Considering the household savings ratio is at a 5 year low of 4.6%, and an increasing amount of debt is concentrated in residential mortgages, household balance sheets will be tested when interest rates eventually start to rise. Household budgets are already thinly stretched:  subdued demand is evident in weak retail spending (down 0.3% in the September quarter) against a backdrop of record low wages growth of 1.9%, and rising energy costs.  It is highly likely that a lift in the cash rate would further dampen household consumption, potentially leading to slower economic growth and fewer new employment opportunities.

Low consumer price inflation should help to offset stress across the household sector, however rising housing prices have caused many households to dedicate more of their income towards servicing a mortgage despite the low rate environment.   Based on CoreLogic affordability measures, which utilise household income estimates from the Australian National University, Sydney households are dedicating an average of 48.4% of their gross annual household income to servicing a mortgage (based on an 80% loan to valuation ratio and discounted variable mortgage rate), while nationally households are dedicating an average of 37.2% of their gross annual incomes to service a mortgage.  Keep in mind these measures are for owner occupier mortgages which currently enjoy record low rates, so if interest rates were to rise it would likely suck demand out of the economy with mortgagees spending a higher proportion of their income to service mortgage debt.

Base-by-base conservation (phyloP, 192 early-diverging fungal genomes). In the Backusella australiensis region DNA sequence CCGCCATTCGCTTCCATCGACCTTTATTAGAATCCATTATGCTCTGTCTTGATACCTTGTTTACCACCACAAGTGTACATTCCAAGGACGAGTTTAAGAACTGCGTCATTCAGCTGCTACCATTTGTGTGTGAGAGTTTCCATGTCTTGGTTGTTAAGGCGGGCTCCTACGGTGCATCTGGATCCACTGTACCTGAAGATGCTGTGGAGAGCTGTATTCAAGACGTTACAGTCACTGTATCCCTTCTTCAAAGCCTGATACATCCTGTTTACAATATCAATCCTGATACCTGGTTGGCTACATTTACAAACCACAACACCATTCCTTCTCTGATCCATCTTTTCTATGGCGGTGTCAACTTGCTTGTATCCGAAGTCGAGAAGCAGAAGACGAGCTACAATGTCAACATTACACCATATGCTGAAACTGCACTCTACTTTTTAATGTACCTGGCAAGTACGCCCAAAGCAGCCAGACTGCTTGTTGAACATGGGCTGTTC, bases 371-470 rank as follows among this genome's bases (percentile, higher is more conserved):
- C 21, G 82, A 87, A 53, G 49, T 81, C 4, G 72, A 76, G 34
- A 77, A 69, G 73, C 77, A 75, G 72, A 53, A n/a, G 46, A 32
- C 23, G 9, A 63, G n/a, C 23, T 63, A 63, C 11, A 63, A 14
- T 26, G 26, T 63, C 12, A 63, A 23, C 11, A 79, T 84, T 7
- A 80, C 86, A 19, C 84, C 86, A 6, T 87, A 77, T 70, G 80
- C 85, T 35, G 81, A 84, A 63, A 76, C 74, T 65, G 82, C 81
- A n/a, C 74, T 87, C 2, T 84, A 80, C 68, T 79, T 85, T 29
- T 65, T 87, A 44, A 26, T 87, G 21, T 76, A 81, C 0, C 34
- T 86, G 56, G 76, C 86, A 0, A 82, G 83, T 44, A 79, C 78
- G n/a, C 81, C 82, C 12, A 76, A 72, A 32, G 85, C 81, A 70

John Kolenda, 1300 Home Loan

“The RBA has a history of rate movements on Melbourne Cup day but there was little chance of the central bank reacting at its November board meeting despite some of its overseas counterparts lifting their rates.”

Mr Kolenda said while the RBA has indicated it is unlikely to make further interest rate cuts, it will need to tread carefully about any future rise in the cash rate.

“While more favourable employment figures and an improving outlook for the global economy point to the possibility of rate rises, future increases will have a much more significant impact on consumers than previously,” he said.

“The recent inflation data will also likely mean the RBA takes a precautionary approach with any announcements surrounding rises in rates over the short term.

“The last RBA rate rise was seven years ago and there are currently many thousands of mortgage holders who have never experienced a hike in the cash rate. Hopefully, any potential increases will be minuscule and implemented over a protracted period to avoid causing unnecessary panic among mortgage holders.”

Mr Kolenda said while official rates remain low, the lending environment remained highly competitive and home loan customers should not be complacent as it was always possible to get a better deal and save money.

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Azal Khan

Azal Khan is the in-house features writer for Elite Agent Magazine.